Students often ask me whether or not punctuation goes inside or outside a closing quotation mark, and there’s a reason everyone is confused. The rules in American English are different from the rules in British English; and, of course, as in all American grammatical rules, there’s always an exception to the rule.

The hard-and-fast rule here in the U.S. is: punctuation stays inside quotation marks.

She said, “I hate studying for finals.”

“I hate studying for finals,” she told me.

The exception:  quotation marks with exclamation points and question marks.  This is where things get strange (and where we’re more like the British).  When combining exclamation points and question marks with quotation marks, however, where you place the other marks depends on the context of the quotation.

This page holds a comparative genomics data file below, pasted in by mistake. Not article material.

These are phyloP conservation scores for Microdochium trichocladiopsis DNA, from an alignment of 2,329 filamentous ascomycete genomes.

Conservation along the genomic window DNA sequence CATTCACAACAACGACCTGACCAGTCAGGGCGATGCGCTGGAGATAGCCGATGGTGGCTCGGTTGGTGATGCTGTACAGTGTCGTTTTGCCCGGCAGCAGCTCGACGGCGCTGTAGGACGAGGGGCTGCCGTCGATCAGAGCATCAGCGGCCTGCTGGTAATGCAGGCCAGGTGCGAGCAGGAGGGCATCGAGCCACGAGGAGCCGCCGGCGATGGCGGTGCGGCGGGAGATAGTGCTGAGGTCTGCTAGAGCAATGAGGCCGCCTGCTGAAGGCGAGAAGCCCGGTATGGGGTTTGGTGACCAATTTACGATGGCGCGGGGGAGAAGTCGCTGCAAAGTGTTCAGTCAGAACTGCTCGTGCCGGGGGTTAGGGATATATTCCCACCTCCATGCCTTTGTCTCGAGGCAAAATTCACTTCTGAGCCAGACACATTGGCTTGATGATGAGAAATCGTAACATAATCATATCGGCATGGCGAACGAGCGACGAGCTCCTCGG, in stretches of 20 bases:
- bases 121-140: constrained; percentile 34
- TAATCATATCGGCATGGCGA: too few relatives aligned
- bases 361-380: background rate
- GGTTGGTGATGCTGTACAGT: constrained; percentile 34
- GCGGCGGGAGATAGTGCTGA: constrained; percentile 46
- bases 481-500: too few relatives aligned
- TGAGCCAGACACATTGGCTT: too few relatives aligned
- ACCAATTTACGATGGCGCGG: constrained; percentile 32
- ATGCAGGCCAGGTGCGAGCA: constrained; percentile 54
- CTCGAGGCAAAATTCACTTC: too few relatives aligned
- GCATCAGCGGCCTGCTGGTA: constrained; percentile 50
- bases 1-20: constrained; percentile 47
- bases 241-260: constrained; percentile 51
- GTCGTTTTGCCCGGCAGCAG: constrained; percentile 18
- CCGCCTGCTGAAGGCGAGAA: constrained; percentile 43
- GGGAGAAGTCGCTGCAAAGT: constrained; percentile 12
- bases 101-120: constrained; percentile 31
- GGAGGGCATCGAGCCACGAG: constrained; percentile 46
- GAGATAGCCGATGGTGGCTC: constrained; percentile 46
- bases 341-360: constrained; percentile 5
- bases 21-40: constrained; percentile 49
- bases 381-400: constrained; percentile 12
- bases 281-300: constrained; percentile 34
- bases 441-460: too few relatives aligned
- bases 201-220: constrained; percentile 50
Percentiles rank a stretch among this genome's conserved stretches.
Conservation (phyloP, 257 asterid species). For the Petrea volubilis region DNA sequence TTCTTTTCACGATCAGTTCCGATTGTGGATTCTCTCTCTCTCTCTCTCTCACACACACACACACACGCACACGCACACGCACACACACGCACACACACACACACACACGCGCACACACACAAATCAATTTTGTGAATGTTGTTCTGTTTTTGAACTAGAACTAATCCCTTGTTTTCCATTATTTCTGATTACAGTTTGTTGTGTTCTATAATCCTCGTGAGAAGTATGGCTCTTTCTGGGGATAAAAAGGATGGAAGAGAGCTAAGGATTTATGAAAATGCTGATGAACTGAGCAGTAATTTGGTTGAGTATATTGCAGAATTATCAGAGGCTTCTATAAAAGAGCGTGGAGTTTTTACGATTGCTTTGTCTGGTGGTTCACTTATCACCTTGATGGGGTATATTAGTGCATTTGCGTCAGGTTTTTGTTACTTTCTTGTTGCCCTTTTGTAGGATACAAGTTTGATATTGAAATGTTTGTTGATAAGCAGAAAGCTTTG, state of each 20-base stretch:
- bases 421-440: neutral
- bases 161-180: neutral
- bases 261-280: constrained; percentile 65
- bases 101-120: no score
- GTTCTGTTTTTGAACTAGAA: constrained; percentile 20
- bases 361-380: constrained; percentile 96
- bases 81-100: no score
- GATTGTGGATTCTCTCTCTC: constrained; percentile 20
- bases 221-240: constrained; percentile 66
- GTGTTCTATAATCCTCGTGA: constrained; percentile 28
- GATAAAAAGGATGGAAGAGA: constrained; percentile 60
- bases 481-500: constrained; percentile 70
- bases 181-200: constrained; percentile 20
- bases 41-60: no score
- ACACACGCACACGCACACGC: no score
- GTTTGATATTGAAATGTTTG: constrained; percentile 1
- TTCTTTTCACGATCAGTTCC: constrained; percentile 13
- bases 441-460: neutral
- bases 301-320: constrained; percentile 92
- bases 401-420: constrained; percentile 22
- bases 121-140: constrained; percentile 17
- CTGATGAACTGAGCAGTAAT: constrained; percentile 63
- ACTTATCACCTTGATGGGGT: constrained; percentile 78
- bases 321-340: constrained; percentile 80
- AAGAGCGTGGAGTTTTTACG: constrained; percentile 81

If your sentence as a whole is a question or an exclamation, then the question mark or exclamation point goes outside the closing quotation mark; if only what is in the quotation marks is a question or exclamation, then the question mark or exclamation point goes inside the closing quotation mark.

Examples:

When the whole thing is a question, the question mark goes after the closing quotation mark:

Did she ask you if you read “Who’s Afraid of Virginia Wolf”?

When only the part in quotation marks is a question, the question mark goes inside the closing quotation mark:

“Who’s Afraid of Virginia Wolf?” is my favorite.

Do the same exclamation points.